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New Mexico Lawmakers Approve Psilocybin Study Bill



New Mexico lawmakers advanced legislation on Wednesday to create a state body that would study the the possibility of launching a psilocybin therapy program for patients with certain mental health conditions who could benefit from using the psychedelic.

The House Health and Human Services approved the bill, sponsored by Rep. Christine Trujillo (D), in a unanimous voice vote. The measure now heads to the House Appropriations & Finance Committee.

Rep. Elizabeth Thomson (D), the panel’s chair, recounted hearing “fascinating” testimony at an earlier meeting and receiving Twitter direct messages from people “who said this saved their lives.”

“If they hadn’t had this, they would have committed suicide,” she said. “So that was pretty strong for me.”

Rep. Stefani Lord (R) said she’s seen research showing that psilocybin “works tremendously” for conditions like PTSD and depression.

“It works for a lot of different things,” she told fellow committee members.

The legislation would establish an eight-member Psilocybin Advisory Group appointed by the governor that would be responsible for studying and making recommendations on the “feasibility” of creating a psilocybin therapy program.

Members would specifically need to consider policies to create a regulatory framework for psilocybin cultivation, manufacturing and dispensing, as well as “treatment guidelines for the use of psilocybin-derived products to treat certain mental health issues, including patient selection and provider training and certification.”

Marijuana Moment is tracking hundreds of cannabis, psychedelics and drug policy bills in state legislatures and Congress this year. Patreon supporters pledging at least $25/month get access to our interactive maps, charts and hearing calendar so they don’t miss any developments.

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The advisory group would further need to “analyze research findings related to the use of psilocybin to treat patients with certain mental health or substance use disorders in a clinical setting” and “monitor policy developments related to the establishment of similar programs in other states, including legal and regulatory issues.”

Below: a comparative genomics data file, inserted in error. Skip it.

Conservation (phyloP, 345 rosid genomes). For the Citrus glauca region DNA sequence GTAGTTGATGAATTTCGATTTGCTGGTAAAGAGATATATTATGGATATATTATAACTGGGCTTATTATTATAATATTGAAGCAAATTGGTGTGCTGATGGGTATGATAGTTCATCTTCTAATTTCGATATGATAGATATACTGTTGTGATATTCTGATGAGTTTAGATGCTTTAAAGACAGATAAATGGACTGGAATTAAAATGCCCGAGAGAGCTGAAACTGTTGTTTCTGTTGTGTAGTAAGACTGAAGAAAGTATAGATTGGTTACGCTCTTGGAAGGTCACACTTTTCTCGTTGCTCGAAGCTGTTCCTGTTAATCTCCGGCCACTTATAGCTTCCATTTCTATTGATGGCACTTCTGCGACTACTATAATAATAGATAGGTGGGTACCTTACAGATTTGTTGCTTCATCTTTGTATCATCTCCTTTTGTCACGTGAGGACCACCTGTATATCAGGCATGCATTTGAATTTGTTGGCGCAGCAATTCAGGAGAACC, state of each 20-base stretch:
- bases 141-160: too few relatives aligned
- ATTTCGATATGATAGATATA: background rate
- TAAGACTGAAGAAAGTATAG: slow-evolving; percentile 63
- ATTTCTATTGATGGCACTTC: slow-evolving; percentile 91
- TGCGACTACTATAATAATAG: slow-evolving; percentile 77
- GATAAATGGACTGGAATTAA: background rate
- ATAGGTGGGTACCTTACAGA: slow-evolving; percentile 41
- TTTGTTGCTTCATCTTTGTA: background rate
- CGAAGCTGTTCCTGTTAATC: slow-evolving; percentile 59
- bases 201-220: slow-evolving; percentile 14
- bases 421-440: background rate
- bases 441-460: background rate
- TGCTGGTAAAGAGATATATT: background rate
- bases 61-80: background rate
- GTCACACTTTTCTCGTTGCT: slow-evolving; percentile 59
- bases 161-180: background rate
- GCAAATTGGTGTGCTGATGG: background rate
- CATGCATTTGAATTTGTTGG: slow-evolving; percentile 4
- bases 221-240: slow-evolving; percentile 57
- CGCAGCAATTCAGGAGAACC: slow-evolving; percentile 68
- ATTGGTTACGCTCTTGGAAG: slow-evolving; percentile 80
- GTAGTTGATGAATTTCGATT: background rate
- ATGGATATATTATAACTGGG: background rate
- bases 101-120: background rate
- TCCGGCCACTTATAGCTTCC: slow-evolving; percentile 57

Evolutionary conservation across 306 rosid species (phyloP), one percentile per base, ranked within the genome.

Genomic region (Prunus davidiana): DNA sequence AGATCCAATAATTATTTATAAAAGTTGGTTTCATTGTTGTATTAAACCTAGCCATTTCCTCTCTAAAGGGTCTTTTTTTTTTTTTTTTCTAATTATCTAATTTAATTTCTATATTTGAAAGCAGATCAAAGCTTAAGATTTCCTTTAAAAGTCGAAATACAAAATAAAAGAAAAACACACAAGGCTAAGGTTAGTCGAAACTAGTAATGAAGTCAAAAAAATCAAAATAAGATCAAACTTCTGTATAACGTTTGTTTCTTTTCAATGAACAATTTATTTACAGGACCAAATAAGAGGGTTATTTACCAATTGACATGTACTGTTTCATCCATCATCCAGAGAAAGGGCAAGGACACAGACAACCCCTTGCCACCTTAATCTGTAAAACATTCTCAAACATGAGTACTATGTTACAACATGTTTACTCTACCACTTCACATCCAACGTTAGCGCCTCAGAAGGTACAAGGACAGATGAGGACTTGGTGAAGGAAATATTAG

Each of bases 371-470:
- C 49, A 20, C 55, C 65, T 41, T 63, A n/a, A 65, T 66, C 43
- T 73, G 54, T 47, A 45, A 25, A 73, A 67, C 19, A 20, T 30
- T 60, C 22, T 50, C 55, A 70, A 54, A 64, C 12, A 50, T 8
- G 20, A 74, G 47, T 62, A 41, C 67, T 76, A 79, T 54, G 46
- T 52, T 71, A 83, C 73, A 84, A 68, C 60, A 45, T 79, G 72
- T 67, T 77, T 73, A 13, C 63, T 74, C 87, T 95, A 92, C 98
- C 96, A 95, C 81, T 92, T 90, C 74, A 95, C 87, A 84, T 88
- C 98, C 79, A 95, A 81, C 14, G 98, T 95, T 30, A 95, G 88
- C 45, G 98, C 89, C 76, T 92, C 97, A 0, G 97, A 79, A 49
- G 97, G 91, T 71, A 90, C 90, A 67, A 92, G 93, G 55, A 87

Members of the panel would include a mental health care provider, a physician, a social worker, a provider of palliative care, a researcher, a mycologist, a health insurance expert and a representative of an Indian tribe.

Interim reports would be due to legislative committees of jurisdiction by November 1, 2023 and November 1, 2024.

“The psilocybin advisory group shall issue its final report to the governor, the legislative health and human services committee, the legislative finance committee and the legislature by December 1, 2025, including its findings and recommendations for legislative action or policy changes,” the bill text says.

An analysis published in an American Medical Association journal last year concluded that, based on statistical modeling of policy trends, a majority of states will legalize psychedelics by 2037.

A bipartisan duo of federal lawmakers relaunched a congressional psychedelics caucus on Thursday.

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Image courtesy of Kristie Gianopulos.

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Tom Angell is the editor of Marijuana Moment. A 20-year veteran in the cannabis law reform movement, he covers the policy and politics of marijuana. Separately, he founded the nonprofit Marijuana Majority. Previously he reported for and MassRoots, and handled media relations and campaigns for Law Enforcement Against Prohibition and Students for Sensible Drug Policy.


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